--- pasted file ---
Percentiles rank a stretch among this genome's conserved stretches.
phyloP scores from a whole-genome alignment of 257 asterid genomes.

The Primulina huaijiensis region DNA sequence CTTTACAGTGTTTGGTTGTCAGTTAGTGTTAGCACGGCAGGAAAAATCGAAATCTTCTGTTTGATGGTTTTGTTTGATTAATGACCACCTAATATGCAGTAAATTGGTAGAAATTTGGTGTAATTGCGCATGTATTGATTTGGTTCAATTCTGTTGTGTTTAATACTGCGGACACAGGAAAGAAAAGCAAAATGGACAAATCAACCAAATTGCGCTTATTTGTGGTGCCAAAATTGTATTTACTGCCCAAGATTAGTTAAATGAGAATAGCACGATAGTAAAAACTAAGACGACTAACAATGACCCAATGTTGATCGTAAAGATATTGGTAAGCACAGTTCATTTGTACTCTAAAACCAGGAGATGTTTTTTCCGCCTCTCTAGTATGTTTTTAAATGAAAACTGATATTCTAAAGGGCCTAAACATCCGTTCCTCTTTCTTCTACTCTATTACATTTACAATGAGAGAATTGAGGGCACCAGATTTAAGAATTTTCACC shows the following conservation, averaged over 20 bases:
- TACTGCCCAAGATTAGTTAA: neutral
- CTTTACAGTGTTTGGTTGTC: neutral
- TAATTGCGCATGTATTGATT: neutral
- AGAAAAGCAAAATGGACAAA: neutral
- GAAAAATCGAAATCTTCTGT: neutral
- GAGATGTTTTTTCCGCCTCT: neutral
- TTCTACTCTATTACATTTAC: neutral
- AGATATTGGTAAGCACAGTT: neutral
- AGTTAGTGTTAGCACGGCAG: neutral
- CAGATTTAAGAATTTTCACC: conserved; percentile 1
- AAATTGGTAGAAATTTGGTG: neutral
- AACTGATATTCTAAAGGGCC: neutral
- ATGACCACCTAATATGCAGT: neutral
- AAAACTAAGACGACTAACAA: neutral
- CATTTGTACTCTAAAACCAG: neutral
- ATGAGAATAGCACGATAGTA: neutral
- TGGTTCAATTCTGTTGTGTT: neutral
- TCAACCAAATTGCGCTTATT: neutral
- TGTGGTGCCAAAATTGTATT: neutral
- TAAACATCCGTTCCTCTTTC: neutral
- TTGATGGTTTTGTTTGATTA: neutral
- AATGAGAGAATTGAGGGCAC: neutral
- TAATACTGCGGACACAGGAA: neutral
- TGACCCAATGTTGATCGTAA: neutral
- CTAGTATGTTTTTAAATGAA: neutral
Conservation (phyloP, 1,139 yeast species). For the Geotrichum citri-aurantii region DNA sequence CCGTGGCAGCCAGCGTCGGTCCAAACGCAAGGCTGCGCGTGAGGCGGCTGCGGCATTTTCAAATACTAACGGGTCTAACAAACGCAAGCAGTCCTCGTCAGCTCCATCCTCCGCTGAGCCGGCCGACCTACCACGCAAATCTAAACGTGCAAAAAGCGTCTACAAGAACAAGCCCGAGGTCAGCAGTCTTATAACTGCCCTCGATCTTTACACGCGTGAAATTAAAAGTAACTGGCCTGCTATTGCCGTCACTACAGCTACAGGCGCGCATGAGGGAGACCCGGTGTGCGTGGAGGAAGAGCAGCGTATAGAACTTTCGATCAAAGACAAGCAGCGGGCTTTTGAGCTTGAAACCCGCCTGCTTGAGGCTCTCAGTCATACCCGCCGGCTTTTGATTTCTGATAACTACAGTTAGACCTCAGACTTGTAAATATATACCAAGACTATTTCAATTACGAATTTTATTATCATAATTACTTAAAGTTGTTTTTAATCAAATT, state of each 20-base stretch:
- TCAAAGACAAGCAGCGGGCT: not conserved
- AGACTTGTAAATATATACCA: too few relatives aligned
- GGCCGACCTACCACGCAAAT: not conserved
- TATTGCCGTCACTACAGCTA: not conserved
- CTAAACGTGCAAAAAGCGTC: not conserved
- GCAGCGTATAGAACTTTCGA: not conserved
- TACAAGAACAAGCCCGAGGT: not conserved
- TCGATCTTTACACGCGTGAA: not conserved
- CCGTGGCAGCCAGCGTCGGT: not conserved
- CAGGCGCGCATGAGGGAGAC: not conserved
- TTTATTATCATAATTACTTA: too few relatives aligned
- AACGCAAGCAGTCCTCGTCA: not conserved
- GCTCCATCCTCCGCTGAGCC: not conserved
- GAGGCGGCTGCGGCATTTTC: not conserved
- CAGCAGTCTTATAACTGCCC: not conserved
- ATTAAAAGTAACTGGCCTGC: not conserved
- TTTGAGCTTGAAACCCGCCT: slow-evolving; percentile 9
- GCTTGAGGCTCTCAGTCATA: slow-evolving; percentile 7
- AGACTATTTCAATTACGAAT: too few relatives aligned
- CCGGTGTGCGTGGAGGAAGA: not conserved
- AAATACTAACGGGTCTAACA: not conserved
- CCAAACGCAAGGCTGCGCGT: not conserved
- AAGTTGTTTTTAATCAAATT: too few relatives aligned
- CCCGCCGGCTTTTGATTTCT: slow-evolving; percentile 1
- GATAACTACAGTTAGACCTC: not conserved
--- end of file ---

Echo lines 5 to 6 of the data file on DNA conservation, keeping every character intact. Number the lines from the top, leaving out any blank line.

- CTTTACAGTGTTTGGTTGTC: neutral
- TAATTGCGCATGTATTGATT: neutral